World paper money is an area of numismatics that has seen a substantial increase in interest over the last couple of years. With a rich history going back to the 14th century, this should not come as a surprise. Paper money collectors have a wide variety of possibilities available to them, and their collections can be organized by country, theme, and even material. In this article, we will take a look at one long-running series of paper money that is popular with collectors worldwide: the Irish Lady Lavery, or “Series A” Legal Tender Notes of 1928 to 1977.
Following the establishment of the Irish Free State in 1922 and the enactment of the Currency Act in 1927, Lady Lavery banknotes were issued in a total of seven denominations; each had a slightly different design containing either a head portrait (10 Shillings, 1 Pound, and 5 Pound) or a half-length portrait (10 Pounds, 20 Pounds, 50 Pounds, and 100 Pounds) of Lady Hazel Lavery.
Born in Chicago on March 14, 1880 as Hazel Martyn, Lady Lavery was the second wife of portrait artist Sir John Lavery. John Lavery designed this long-running series of banknotes using the portrait of his wife as an allegorical representation of Ireland.
The back of the Lady Lavery banknotes feature designs that at first glance may appear identical, but are not. Centered in an ornamental design is a so-called River Mask, which can be found on the façade of the Dublin Custom House. The masks represent various rivers in Ireland, and were designed by the sculptor Edward Smythe. Initially the notes were printed by the London firm of Waterlow & Sons; later they were printed by Thomas De La Rue.
The notes were introduced by the Currency Commission of the Irish Free State on September 10, 1928, which is the first date for all denominations. From 1938 to 1943, the notes were issued by the Currency Commission of Ireland, after which the newly created Central Bank of Ireland took control of their production.
Initially, the notes circulated alongside so-called consolidated banknotes, which were issued by commercial banks throughout Ireland under the auspices of the Currency Commission. These consolidated banknotes (also called Ploughman Notes) were withdrawn from circulation starting in 1953, when the Lady Lavery Banknotes became the only circulating banknotes in Ireland.
Individual banks were allowed to issue currency (of a standardized design), a practice that had been common in Irish banking for hundreds of years. Even today certain banks in Northern Ireland and Scotland (both part of the United Kingdom) issue their own notes with unique designs, which circulate freely along with Bank of England issues.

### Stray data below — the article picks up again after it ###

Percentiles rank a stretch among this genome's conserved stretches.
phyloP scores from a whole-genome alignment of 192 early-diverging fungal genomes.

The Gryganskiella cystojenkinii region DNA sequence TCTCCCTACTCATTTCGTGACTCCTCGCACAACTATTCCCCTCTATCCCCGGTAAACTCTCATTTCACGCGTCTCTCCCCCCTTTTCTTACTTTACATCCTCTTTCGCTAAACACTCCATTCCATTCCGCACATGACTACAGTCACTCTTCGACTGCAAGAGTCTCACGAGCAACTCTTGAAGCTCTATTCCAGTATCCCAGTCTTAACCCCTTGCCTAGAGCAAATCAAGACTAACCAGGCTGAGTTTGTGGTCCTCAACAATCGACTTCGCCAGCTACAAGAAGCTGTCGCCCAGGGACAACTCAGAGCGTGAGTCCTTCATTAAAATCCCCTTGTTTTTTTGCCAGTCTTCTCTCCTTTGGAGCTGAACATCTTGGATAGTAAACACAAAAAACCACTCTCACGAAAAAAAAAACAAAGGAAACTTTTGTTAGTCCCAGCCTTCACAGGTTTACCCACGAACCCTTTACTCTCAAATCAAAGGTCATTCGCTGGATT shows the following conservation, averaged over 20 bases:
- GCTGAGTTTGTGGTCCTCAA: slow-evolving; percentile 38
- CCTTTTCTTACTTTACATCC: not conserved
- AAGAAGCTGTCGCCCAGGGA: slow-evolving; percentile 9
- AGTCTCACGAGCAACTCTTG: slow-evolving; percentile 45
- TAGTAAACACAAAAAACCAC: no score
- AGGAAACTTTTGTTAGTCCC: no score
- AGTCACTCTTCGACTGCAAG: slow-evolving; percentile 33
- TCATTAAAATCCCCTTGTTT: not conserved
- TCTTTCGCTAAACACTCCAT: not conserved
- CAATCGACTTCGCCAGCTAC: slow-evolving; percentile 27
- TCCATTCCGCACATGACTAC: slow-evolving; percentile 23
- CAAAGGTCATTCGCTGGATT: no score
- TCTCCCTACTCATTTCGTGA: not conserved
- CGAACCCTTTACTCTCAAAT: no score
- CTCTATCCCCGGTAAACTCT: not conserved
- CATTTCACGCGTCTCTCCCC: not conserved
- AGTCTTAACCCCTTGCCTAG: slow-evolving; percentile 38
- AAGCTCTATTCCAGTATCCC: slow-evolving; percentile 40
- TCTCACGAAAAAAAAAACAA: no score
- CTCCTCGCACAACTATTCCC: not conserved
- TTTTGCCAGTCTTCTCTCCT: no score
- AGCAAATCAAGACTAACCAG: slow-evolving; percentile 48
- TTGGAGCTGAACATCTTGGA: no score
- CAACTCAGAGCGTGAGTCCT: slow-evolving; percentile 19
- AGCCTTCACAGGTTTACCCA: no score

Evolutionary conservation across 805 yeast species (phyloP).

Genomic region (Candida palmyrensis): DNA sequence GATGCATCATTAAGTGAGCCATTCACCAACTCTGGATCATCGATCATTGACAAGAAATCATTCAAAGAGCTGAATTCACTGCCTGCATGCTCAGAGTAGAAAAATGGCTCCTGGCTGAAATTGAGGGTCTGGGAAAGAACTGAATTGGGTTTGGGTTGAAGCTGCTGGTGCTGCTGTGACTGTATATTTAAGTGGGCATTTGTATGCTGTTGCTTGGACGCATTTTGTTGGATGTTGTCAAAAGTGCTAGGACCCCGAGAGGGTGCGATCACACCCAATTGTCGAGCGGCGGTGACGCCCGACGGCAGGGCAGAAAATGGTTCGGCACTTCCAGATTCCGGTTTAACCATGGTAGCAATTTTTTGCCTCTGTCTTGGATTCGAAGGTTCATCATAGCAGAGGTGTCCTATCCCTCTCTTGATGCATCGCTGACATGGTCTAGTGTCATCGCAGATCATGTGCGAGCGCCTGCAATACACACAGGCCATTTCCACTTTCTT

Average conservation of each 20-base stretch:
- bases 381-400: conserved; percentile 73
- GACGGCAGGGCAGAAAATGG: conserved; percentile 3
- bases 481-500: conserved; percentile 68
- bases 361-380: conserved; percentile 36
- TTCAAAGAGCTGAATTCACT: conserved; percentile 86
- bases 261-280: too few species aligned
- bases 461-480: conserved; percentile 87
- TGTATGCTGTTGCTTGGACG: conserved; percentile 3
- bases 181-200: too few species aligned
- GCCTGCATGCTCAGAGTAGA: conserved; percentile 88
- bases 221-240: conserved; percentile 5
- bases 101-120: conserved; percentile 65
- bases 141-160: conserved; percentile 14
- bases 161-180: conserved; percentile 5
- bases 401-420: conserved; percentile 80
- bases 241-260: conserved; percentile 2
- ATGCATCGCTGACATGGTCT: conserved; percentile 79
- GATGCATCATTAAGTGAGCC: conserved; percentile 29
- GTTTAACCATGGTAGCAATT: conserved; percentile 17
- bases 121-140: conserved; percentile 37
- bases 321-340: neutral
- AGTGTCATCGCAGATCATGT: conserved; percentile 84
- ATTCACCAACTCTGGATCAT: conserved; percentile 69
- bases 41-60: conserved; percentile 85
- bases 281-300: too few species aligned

While the most notable differences between the issues often derive from the change of signatures (as well as minor details in the text), certain notes printed during World War II are particularly interesting, as they were overprinted by a single letter within a circle. These are known as Emergency Tracer Overprint Codes, or War Codes. The exact purpose of these codes is unknown. Some sources say the codes were meant to facilitate the quick withdrawal of notes in case of a German invasion, while others say that they were merely meant to help track the notes from the time of their printing in England until delivery in Ireland.
Even though the basic design of the Lady Lavery notes remained unchanged for almost fifty years, there is a lot of variety to collect. First, there is the daunting task of collecting all of the dates. Such a collection would be out of reach for most collectors due to the cost and time involved, and because some reported dates have not been found yet. A more attainable collection would consist of all twelve types printed of the various denominations, which differ in signatures, text, and the presence or absence of War Codes. Such a collection would likely provide a lifetime of collecting enjoyment.
A set of one of each of the seven denominations is relatively easy to complete, although it does not come cheap. In Uncirculated condition, the 10 shilling note—which was not printed after 1968, when it was withdrawn and replaced by a 50 pence coin—and 1 pound note are easily found.
The 5, 10, and 20 pound notes are more difficult to locate, but can be found with some patience, although gem Uncirculated notes are much in demand in today’s market. The 50 and 100 pound notes are the most difficult, thanks to their relatively high face-value and much smaller print runs compared with the lower denominations. Most specialists consider the 50 pound note the most difficult to find in high grade and prices reflect this. Most notes that come to the market today are from the last few dates in the 1970s, some of which were no doubt saved as mementos when the Series B banknotes were introduced. Earlier dates can go up exponentially in value depending on scarcity. They remain much in demand, especially in the higher grades.
One reason why the higher denominations are so difficult to find in true Uncirculated condition is their size: the 10 pound note is 108 by 191 millimeters (approximately 4.25”x 7.5”), while the 20, 50, and 100 Pound notes are 114 by 203 millimeters (approximately 4.5”x 8”). When the public got a new higher denomination note from the bank or in circulation, often the first thing they did was fold the note in half or in thirds, making it easier to carry around. While this may have been convenient at the time, it has limited the quantity of truly Uncirculated notes now available to collectors.